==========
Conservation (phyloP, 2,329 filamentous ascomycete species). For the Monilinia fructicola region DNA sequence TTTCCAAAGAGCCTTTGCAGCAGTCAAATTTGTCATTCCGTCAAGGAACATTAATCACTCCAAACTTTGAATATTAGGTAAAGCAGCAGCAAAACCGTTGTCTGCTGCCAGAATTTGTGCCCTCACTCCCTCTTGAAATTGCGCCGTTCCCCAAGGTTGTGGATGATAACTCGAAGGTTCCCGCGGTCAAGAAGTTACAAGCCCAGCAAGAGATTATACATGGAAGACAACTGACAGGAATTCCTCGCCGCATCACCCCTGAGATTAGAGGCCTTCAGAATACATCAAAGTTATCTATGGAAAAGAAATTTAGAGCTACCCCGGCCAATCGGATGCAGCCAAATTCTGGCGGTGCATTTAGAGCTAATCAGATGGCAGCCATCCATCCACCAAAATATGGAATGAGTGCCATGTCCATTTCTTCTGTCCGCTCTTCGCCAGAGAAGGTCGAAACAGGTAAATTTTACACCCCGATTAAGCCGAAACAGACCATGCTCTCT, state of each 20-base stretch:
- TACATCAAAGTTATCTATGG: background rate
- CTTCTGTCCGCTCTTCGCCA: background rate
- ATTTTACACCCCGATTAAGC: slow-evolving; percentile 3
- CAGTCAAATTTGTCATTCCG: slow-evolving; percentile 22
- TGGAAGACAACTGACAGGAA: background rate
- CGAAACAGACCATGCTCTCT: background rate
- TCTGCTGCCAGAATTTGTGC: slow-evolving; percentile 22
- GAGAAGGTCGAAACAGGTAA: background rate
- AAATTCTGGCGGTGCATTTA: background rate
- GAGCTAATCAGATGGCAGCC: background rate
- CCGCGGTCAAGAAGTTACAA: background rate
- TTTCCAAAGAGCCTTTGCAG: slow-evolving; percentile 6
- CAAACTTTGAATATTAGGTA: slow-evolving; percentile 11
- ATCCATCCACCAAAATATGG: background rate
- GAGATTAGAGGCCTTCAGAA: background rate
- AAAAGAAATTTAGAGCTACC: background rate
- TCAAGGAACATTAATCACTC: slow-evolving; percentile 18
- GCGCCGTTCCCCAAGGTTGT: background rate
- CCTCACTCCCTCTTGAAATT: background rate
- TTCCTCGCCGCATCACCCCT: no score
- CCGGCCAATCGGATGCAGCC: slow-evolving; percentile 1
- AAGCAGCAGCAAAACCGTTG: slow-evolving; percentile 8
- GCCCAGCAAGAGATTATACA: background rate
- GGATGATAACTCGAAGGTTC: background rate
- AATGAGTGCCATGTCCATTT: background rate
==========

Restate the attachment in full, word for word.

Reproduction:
Conservation (phyloP, 2,329 filamentous ascomycete species). For the Monilinia fructicola region DNA sequence TTTCCAAAGAGCCTTTGCAGCAGTCAAATTTGTCATTCCGTCAAGGAACATTAATCACTCCAAACTTTGAATATTAGGTAAAGCAGCAGCAAAACCGTTGTCTGCTGCCAGAATTTGTGCCCTCACTCCCTCTTGAAATTGCGCCGTTCCCCAAGGTTGTGGATGATAACTCGAAGGTTCCCGCGGTCAAGAAGTTACAAGCCCAGCAAGAGATTATACATGGAAGACAACTGACAGGAATTCCTCGCCGCATCACCCCTGAGATTAGAGGCCTTCAGAATACATCAAAGTTATCTATGGAAAAGAAATTTAGAGCTACCCCGGCCAATCGGATGCAGCCAAATTCTGGCGGTGCATTTAGAGCTAATCAGATGGCAGCCATCCATCCACCAAAATATGGAATGAGTGCCATGTCCATTTCTTCTGTCCGCTCTTCGCCAGAGAAGGTCGAAACAGGTAAATTTTACACCCCGATTAAGCCGAAACAGACCATGCTCTCT, state of each 20-base stretch:
- TACATCAAAGTTATCTATGG: background rate
- CTTCTGTCCGCTCTTCGCCA: background rate
- ATTTTACACCCCGATTAAGC: slow-evolving; percentile 3
- CAGTCAAATTTGTCATTCCG: slow-evolving; percentile 22
- TGGAAGACAACTGACAGGAA: background rate
- CGAAACAGACCATGCTCTCT: background rate
- TCTGCTGCCAGAATTTGTGC: slow-evolving; percentile 22
- GAGAAGGTCGAAACAGGTAA: background rate
- AAATTCTGGCGGTGCATTTA: background rate
- GAGCTAATCAGATGGCAGCC: background rate
- CCGCGGTCAAGAAGTTACAA: background rate
- TTTCCAAAGAGCCTTTGCAG: slow-evolving; percentile 6
- CAAACTTTGAATATTAGGTA: slow-evolving; percentile 11
- ATCCATCCACCAAAATATGG: background rate
- GAGATTAGAGGCCTTCAGAA: background rate
- AAAAGAAATTTAGAGCTACC: background rate
- TCAAGGAACATTAATCACTC: slow-evolving; percentile 18
- GCGCCGTTCCCCAAGGTTGT: background rate
- CCTCACTCCCTCTTGAAATT: background rate
- TTCCTCGCCGCATCACCCCT: no score
- CCGGCCAATCGGATGCAGCC: slow-evolving; percentile 1
- AAGCAGCAGCAAAACCGTTG: slow-evolving; percentile 8
- GCCCAGCAAGAGATTATACA: background rate
- GGATGATAACTCGAAGGTTC: background rate
- AATGAGTGCCATGTCCATTT: background rate